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Technical information
Cleaning methods

Manual and Machine Cleaning

Glass and plastic labware can be cleaned manually, in an immersion bath, or in a laboratory washing machine. Labware should be cleaned immediately after use – at low temperatures, with brief soaking times, and low alkaline detergents. Labware which has come into contact with infectious substances should first be cleaned and, if necessary, autoclaved.

This is the only way to prevent baking-on the substance, and subsequent damage to the labware by any adhering chemical residues.

Carefully disinfect labware before cleaning when there is a risk of injury during cleaning procedure.


Gentle Cleaning

For gentle treatment of labware, clean immediately after use – at low temperatures, with brief soaking times, and at low alkalinity. Glass volumetric instruments should not be exposed to prolonged immersion times in alkaline media above 70 °C, as such treatment might cause volume changes through glass corrosion, and destruction of graduations.


At 70 °C, a 1N sodium hydroxide solution will corrode a layer of approx. 0.14 µm off the surface of borosilicate glass 3.3 (Boro 3.3) within 1 hour. However, at 100 °C, a layer of 1.4 µm, or tenfold more, will be removed. Therefore, cleaning temperatures above 70 °C should be avoided and low alkaline cleaning agents are preferrable.


Wiping and scrubbing method
The generally accepted wiping and scrubbing method with a cloth or sponge soaked in cleaning solution is the most popular cleaning method. Labware must never be treated with abrasive scouring agents or pads which might damage the surface.

Immersion method
For the immersion method, labware is soaked in the cleaning solution for 20 to 30 minutes at room temperature, then rinsed with tap water, and finally with distilled water. Only for stubborn residues should the soaking time be extended and the temperature increased.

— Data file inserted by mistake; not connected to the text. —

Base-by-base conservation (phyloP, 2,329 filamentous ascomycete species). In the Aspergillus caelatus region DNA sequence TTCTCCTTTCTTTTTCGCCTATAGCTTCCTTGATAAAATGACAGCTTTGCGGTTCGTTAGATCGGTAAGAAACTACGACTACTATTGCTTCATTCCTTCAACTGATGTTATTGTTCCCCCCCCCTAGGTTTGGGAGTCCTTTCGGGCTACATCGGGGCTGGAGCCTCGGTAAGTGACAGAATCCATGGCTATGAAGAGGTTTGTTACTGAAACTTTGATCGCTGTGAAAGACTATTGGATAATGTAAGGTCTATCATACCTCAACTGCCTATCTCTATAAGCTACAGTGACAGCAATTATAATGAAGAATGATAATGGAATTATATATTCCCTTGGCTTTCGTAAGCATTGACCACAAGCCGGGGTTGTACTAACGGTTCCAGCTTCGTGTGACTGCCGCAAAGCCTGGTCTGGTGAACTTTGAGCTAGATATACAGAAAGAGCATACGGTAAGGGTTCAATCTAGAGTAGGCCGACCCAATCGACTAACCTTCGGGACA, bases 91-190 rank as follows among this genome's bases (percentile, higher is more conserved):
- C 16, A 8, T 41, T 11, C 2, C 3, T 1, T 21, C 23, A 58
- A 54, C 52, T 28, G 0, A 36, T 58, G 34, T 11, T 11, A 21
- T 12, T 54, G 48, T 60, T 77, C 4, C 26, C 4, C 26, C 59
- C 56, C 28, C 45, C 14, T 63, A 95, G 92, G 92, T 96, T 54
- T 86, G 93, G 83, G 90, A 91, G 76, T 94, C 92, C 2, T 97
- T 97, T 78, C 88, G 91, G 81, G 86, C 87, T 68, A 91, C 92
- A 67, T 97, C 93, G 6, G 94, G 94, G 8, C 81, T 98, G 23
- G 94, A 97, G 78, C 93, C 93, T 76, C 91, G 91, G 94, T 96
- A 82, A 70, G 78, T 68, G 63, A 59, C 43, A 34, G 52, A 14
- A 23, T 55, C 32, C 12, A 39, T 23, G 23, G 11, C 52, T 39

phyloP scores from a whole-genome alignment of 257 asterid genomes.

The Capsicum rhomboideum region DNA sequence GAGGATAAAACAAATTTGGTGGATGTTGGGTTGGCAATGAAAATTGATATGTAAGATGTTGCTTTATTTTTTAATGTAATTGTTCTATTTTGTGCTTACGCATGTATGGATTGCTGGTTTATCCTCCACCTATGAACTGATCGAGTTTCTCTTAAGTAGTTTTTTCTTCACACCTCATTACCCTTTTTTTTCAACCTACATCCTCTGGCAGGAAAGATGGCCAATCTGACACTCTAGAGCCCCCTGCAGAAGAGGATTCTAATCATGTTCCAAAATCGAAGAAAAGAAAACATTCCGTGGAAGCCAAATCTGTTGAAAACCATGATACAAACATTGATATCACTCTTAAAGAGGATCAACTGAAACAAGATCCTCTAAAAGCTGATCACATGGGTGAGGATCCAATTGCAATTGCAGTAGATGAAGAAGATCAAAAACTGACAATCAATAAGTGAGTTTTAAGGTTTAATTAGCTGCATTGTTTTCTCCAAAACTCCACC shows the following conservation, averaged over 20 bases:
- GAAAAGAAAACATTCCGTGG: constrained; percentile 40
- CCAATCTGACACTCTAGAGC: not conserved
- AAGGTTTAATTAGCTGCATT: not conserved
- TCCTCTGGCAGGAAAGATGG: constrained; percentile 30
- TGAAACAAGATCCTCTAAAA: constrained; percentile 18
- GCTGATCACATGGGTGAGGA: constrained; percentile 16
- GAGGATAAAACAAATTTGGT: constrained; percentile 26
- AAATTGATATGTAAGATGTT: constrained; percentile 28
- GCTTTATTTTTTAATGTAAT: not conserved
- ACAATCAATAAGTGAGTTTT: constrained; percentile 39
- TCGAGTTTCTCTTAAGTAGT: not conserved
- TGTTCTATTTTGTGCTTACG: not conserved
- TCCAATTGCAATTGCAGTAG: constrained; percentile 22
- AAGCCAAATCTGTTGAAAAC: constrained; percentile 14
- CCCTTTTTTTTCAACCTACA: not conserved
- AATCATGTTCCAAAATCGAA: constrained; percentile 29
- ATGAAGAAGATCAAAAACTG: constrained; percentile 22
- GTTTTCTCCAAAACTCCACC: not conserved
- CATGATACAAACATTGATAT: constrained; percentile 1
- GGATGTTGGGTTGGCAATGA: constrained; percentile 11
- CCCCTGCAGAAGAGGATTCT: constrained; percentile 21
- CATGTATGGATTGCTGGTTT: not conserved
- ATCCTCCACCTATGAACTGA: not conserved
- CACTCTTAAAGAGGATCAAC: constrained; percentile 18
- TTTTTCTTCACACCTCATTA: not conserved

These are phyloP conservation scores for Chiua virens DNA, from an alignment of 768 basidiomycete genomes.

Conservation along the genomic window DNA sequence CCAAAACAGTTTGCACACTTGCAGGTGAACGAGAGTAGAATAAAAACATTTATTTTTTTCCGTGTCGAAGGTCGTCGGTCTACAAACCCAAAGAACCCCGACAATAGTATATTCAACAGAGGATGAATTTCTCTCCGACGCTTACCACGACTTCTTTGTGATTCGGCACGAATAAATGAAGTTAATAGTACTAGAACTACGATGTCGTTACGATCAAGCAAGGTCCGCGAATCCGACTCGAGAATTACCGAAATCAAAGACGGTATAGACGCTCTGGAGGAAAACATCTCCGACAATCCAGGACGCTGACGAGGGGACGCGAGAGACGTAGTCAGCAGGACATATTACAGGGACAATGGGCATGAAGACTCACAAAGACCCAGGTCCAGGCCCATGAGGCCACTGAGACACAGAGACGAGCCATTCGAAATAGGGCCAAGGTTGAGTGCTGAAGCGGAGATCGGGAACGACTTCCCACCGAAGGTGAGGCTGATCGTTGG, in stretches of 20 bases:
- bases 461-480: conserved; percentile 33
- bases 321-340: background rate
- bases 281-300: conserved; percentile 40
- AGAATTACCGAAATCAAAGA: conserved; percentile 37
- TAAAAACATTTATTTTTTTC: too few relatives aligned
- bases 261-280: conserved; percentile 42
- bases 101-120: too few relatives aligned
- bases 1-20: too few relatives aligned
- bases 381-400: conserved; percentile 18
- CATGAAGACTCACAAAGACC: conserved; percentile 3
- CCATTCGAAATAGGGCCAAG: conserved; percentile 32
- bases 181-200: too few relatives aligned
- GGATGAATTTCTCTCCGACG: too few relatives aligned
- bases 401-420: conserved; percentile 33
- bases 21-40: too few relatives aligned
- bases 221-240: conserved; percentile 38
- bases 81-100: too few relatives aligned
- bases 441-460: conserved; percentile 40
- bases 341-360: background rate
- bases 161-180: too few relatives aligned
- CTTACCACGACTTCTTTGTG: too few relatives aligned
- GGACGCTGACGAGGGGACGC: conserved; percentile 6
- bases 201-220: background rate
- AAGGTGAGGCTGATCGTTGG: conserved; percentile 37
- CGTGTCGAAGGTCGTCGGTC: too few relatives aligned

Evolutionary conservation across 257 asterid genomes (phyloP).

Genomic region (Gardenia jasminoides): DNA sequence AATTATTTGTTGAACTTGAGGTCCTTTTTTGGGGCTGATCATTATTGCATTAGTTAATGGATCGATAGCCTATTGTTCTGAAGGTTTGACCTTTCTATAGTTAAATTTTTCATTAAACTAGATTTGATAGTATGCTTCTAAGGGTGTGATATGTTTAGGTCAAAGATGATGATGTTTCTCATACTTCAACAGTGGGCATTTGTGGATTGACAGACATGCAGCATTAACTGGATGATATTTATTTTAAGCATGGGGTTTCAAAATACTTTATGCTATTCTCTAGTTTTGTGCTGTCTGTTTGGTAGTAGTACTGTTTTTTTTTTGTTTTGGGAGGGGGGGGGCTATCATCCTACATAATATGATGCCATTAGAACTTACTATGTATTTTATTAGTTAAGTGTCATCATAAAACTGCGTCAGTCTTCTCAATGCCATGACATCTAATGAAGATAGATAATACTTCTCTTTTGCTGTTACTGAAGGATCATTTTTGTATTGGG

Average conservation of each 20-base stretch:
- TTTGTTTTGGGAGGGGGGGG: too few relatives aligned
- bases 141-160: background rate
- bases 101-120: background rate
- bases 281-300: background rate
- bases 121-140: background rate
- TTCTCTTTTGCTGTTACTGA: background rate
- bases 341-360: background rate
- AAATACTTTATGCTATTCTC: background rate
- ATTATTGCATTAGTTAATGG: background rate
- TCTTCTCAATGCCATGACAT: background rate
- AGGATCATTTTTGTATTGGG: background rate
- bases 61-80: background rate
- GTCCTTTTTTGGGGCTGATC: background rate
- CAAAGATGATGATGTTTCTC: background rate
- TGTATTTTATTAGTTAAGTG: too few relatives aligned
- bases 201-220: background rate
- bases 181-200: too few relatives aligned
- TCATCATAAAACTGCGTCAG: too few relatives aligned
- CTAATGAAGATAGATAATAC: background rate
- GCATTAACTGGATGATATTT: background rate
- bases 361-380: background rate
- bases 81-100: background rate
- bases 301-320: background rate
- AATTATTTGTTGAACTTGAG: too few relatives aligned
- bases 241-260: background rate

Ultrasonic bath
Both glass and plastic labware may be cleaned in an ultrasonic bath. However, direct contact with the sonic membranes must be avoided.

Machine cleaning
Machine cleaning with a laboratory washing machine is more gentle to labware than cleaning in an immersion bath. The labware is only exposed to the cleaning solution for the relatively short flushing periods when sprayed by the jet or injector nozzles.

-  Lightweight objects will not be tossed and damaged
   by the jet if they are secured in washing nets.
-  Labware is protected against scratching when the wire 
   baskets in the washing machine are plastic coated.

Glass labware
With glass labware, prolonged immersion times in alkaline media above 70 °C should be avoided. Such treatment, particularly with volumetric instruments, might cause volume changes through glass corrosion, and destruction of graduations.

Plastic labware
Plastic items generally have smooth, non-wetting surfaces and can usually be cleaned effortlessly under low alkalinity conditions. Polystyrene or polycarbonate labware, e.g., centrifuge tubes, must only be cleaned manually with neutral detergents. Prolonged exposure even to low alkaline detergents will impair their strength. The chemical resistance of these plastics should be verified in each case.

Cleaning in trace analysis
To minimize metal traces, immerse labware in 1N hydrochloric acid. For extreme demands, boil glass labware in 1N nitric acid for approximately 1 hour as a second step. Plastic labware should not be boiled but may be immersed in nitric acid at room temperature. The maximum immersion time should not exceed 6 hours.
- Nitric acid is a strong oxidation agent and can 
  cause brittleness in many plastics.
Finally, rinse thoroughly with distilled water. To minimize organic traces, clean labware with alkalis or solvents (e.g., alcohol). Subsequently, immerse in 1N hydrochloric acid, then rinse thoroughly with distilled water.